For most NBA players, college is the place where they take the final steps in improving their game before making the jump to the NBA. Playing competitively at the collegiate level allows players to learn the finer points of the game, and learn how to play well in a system suited to complement their talents and the talents of their teammates.
A lot of colleges have become powerhouses when it comes to providing superstar talent for the NBA. Duke, Memphis, and Gonzaga are some of the many elite college programs that have provided the NBA with some of the best players we have ever seen.
But one college that does not get mentioned in the same breath nearly as much as it should is Kentucky. Over the last decade, Kentucky has served as the proving ground for many NBA talents who are dominating the game today. Many of these players have become All-Stars, and are set to become superstars in the league over the years to come.
In the 2010s, Kentucky was the home of John Wall, Boogie Cousins, Anthony Davis, Karl-Anthony Towns, Devin Booker, Julius Randle, Dejounte Murray, Bam Adebayo, Malik Monk, De’Aaron Fox, Shai Gilgeous-Alexander, Tyler Herro, PJ Washington, Tyrese Maxey, and Immanuel Quickley among many others.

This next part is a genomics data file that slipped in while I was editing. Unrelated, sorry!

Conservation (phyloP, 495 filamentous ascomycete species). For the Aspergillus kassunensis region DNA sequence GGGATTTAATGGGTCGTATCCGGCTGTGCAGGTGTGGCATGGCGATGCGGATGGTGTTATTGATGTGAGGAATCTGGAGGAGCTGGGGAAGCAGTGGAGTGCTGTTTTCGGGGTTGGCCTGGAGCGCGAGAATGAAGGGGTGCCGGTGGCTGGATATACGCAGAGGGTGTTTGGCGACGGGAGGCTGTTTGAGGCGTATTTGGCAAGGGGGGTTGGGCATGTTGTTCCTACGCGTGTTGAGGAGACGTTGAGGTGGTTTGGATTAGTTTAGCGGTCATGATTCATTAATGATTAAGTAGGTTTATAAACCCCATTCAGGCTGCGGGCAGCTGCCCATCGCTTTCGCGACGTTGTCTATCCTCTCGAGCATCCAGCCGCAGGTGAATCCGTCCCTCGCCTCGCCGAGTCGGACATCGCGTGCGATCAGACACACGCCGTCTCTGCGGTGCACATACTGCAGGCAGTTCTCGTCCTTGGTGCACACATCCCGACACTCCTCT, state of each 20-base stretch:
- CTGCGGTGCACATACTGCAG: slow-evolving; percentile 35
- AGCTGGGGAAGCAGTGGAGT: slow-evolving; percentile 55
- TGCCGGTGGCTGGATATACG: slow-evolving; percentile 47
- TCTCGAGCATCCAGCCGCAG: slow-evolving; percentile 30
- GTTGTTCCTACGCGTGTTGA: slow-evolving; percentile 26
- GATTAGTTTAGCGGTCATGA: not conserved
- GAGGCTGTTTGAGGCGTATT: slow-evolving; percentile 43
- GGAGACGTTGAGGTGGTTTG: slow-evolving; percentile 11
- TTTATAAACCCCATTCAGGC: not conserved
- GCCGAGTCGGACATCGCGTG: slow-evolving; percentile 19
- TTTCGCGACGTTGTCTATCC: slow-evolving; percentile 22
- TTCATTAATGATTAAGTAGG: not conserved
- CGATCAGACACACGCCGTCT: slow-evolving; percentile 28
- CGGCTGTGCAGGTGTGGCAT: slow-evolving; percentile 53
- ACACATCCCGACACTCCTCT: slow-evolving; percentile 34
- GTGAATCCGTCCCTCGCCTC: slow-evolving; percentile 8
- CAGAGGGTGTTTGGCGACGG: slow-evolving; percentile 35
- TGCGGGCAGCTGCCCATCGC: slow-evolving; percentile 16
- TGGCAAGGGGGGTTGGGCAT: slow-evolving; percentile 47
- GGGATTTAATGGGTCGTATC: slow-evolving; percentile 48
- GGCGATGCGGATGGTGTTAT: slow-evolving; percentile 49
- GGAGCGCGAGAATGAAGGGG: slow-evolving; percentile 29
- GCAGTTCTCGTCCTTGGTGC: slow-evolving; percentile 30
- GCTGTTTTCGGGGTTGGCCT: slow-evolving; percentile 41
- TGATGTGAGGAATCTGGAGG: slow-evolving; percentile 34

Davis, Booker, and Towns are without a doubt the best players among this group. Whereas players like Randle, Wall, Cousins, have been All-Stars in the league but struggled with injuries. There are also some young stars like Herro, Shai, Maxey, Quickley, and Adebayo who are looking really good and could become All-Stars in the future.
Does Kentucky deserve more recognition as a collegiate program that creates NBA stars? The list above makes a great argument for it. But we will have to wait and see the next crop of superstars that come through from Kentucky to see whether the last decade was an anomaly or the truth.